A Parkinson's therapy makes its way through the "valley of death"

Andrew West is pursuing a compound to inhibit LRRK2, an enzyme that appears to be a central enabler of the brain cell death seen in Parkinson's disease.
In its long journey from the petri dish to the first human patient, every new drug has to cross a wasteland called the "valley of death." Therapeutic programs enter, but most don’t come out the other side.
"The government is good at funding basic research to identify drug targets, and Big Pharma is good at taking drugs and putting them through clinical trials," says Andrew West, Ph.D., John A. and Ruth R. Jurenko Endowed Professor in Neurology at UAB. "But all of the in-between work, the pre-clinical and drug development components, is called the 'valley of death' for research, because nobody funds it, nobody pays attention to it. That's a big part of the lack of new drugs."
In fact, less than 10 percent of drugs that make it into preclinical testing will end up getting FDA approval, according to the agency's figures. But West is part of a new approach to the drug-discovery process designed to upend those odds: a partnership between UAB and Birmingham-based Southern Research Institute known as the Alabama Drug Discovery Alliance (ADDA).
The partnership is built around the strengths of each institution. UAB labs identify molecular targets that play a key role in disease. In West's case, that's the enzyme LRRK2 (pronounced "lark two"), which appears to be a central enabler of the brain cell death seen in Parkinson's disease.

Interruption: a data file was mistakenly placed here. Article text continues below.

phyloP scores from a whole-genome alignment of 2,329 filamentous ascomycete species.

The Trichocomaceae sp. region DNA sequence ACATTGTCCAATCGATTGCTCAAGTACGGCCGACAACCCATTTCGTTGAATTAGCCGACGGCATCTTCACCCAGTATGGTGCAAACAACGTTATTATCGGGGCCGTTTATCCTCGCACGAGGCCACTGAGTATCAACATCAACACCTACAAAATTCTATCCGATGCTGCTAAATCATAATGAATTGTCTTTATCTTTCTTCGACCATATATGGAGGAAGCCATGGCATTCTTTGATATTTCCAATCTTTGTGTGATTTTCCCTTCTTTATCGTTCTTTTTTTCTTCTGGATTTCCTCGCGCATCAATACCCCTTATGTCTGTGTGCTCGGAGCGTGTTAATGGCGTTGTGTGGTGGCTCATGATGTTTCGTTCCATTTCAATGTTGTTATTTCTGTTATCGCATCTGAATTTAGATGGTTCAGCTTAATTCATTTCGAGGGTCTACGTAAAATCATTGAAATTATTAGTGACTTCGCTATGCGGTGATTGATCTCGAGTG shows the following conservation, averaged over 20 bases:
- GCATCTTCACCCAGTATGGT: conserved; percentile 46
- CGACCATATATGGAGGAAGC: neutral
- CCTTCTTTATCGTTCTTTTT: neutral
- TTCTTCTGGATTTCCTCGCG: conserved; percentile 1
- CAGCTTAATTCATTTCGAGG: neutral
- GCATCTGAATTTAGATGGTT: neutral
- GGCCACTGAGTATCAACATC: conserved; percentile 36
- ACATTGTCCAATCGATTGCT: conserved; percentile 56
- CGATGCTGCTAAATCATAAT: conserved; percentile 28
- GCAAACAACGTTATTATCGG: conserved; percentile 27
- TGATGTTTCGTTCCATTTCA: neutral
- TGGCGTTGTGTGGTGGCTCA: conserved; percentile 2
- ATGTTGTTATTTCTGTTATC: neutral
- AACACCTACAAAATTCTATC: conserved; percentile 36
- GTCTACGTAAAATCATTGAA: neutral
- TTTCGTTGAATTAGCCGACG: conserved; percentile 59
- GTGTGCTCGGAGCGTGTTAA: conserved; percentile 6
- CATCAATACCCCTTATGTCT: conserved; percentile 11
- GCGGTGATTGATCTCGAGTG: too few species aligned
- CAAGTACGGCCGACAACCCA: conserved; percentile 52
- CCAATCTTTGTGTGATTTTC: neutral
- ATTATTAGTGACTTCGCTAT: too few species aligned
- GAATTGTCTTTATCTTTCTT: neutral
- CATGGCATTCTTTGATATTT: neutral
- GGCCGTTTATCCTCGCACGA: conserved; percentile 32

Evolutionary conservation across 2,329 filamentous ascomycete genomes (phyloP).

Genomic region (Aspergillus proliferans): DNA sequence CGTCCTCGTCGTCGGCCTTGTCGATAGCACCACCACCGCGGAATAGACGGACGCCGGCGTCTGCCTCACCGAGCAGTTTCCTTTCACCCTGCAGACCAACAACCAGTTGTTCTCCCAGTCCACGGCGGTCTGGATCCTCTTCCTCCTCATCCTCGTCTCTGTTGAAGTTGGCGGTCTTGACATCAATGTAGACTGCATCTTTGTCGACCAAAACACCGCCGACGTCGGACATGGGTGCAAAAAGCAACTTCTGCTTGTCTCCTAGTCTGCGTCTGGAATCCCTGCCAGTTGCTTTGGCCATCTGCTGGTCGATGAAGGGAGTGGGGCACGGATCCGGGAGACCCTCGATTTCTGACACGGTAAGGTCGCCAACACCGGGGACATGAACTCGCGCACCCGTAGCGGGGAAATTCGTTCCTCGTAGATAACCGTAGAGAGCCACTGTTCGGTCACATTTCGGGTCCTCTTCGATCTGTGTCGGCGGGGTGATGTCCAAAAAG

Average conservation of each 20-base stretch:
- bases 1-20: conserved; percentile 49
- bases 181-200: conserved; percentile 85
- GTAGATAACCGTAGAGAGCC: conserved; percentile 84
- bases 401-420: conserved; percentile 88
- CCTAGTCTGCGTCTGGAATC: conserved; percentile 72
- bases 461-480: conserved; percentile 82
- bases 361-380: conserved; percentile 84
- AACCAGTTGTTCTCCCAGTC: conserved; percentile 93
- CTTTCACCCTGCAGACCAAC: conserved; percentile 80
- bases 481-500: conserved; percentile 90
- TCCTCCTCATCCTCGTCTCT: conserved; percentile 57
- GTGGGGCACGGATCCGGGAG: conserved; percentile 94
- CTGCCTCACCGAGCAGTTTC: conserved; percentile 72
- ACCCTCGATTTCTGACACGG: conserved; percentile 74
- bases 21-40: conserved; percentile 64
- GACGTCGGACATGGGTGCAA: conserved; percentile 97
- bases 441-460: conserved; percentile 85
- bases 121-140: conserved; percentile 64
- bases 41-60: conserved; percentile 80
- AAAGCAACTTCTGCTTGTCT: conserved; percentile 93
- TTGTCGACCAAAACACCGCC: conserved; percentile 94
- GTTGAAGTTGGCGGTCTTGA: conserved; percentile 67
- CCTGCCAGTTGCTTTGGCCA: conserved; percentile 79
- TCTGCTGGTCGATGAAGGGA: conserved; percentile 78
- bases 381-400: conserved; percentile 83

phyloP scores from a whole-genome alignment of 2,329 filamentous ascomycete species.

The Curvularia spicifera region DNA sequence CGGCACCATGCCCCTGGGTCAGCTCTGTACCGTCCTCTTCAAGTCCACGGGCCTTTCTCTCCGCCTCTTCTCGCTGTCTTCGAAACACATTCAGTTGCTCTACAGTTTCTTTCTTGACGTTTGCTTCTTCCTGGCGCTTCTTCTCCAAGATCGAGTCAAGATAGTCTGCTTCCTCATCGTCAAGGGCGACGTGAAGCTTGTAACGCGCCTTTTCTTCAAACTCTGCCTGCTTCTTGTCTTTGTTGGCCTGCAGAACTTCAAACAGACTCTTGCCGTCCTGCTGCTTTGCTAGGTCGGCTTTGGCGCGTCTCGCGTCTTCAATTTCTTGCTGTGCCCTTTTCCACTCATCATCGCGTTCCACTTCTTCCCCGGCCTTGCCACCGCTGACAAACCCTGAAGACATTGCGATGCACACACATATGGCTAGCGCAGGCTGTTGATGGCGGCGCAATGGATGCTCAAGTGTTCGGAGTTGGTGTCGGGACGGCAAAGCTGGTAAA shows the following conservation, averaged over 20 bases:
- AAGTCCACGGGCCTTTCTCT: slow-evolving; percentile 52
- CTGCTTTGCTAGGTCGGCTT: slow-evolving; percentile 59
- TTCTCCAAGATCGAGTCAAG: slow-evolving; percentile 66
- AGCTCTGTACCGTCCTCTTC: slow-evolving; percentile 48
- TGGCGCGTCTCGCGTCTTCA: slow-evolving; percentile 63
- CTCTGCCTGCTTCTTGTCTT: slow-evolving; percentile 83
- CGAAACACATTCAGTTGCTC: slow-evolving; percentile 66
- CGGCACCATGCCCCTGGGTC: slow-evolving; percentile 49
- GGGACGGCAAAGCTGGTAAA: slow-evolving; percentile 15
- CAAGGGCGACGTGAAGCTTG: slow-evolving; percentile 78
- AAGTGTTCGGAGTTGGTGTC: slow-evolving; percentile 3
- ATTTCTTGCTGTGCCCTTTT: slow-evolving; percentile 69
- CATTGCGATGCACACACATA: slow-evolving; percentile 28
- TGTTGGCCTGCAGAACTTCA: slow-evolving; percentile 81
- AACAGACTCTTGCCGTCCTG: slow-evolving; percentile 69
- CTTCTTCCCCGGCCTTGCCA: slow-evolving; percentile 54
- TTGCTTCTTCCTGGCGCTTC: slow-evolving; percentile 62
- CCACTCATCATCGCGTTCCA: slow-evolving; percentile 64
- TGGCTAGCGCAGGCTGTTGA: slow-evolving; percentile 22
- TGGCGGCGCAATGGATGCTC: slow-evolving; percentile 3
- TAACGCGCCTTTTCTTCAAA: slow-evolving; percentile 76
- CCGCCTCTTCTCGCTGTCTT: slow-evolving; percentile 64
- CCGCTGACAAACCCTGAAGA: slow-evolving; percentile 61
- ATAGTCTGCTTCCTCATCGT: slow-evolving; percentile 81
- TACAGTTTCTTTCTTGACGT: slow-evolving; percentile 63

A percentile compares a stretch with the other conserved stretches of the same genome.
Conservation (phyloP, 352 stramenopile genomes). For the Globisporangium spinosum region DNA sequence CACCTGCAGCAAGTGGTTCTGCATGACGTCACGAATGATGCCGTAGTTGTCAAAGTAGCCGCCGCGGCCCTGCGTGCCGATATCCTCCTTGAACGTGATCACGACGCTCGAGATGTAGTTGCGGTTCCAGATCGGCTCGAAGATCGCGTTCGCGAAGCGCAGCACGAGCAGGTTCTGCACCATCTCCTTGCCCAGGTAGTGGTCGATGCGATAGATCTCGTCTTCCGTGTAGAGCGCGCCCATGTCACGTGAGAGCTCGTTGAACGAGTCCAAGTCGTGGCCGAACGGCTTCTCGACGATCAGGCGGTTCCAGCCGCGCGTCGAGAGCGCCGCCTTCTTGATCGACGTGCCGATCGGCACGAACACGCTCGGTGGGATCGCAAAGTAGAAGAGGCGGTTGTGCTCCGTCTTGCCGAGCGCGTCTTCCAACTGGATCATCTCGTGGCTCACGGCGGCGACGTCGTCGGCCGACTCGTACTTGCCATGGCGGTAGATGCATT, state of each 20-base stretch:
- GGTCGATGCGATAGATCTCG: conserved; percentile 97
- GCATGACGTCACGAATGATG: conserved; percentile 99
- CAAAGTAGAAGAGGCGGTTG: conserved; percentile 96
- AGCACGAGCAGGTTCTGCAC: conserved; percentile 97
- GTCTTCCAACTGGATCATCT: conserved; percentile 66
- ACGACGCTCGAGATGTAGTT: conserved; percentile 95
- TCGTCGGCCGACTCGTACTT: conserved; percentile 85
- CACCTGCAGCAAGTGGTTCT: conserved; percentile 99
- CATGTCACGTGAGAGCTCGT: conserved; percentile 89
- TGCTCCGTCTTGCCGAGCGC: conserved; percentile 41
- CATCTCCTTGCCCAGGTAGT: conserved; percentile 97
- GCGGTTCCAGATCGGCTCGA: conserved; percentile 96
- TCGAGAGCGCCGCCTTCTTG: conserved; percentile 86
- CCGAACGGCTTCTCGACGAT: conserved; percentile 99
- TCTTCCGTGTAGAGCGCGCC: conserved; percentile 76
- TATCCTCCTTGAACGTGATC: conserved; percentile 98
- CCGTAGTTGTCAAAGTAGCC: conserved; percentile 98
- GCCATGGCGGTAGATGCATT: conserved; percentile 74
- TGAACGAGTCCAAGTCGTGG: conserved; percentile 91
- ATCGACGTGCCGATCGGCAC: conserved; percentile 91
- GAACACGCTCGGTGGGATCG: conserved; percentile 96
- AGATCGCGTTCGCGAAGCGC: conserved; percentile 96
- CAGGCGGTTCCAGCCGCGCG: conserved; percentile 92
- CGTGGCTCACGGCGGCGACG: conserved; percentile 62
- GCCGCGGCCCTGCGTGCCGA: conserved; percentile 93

Southern Research has decades of experience in drug discovery and testing. It employs a host of researchers who are adept at the chemical tweaking needed to make a drug work in humans. Southern Research scientists are also experts at proving a drug's safety and efficacy to the FDA and to large pharmaceutical companies. Big Pharma is often willing to step in and fund new drug projects—but only after they have demonstrated initial success.
Thanks to several years of work, "we're most of the way through the valley of death now," West says. "We have dozens of compounds that are fantastic drugs. We just have a little bit left to go—sometimes the last mile of the marathon can be the most painful."

On the Move

This month, West's lab published a new study in the Proceedings of the National Academy of Sciences that suggests LRRK2 inhibitors could play a wide role in slowing the progression of Parkinson's disease, or even preventing it altogether.
"This is a critical first step showing that inhibition of LRRK2 may be beneficial to protect against the cell loss and degeneration that occurs in Parkinson's disease," says West. It's another sign that the team's approach is taking it in the right direction across the valley of death—and a welcome oasis to recharge their efforts.
Robotic systems at Southern Research Institute allow UAB investigators such as Andrew West to screen hundreds of thousands of potential compounds to find the best candidates for new therapeutics.

Screen Team

The LRRK2 project's first step was high-throughput screening—using the advanced robotic testing machines at Southern Research to analyze hundreds of thousands of potential compounds and find candidates capable of slowing down LRRK2.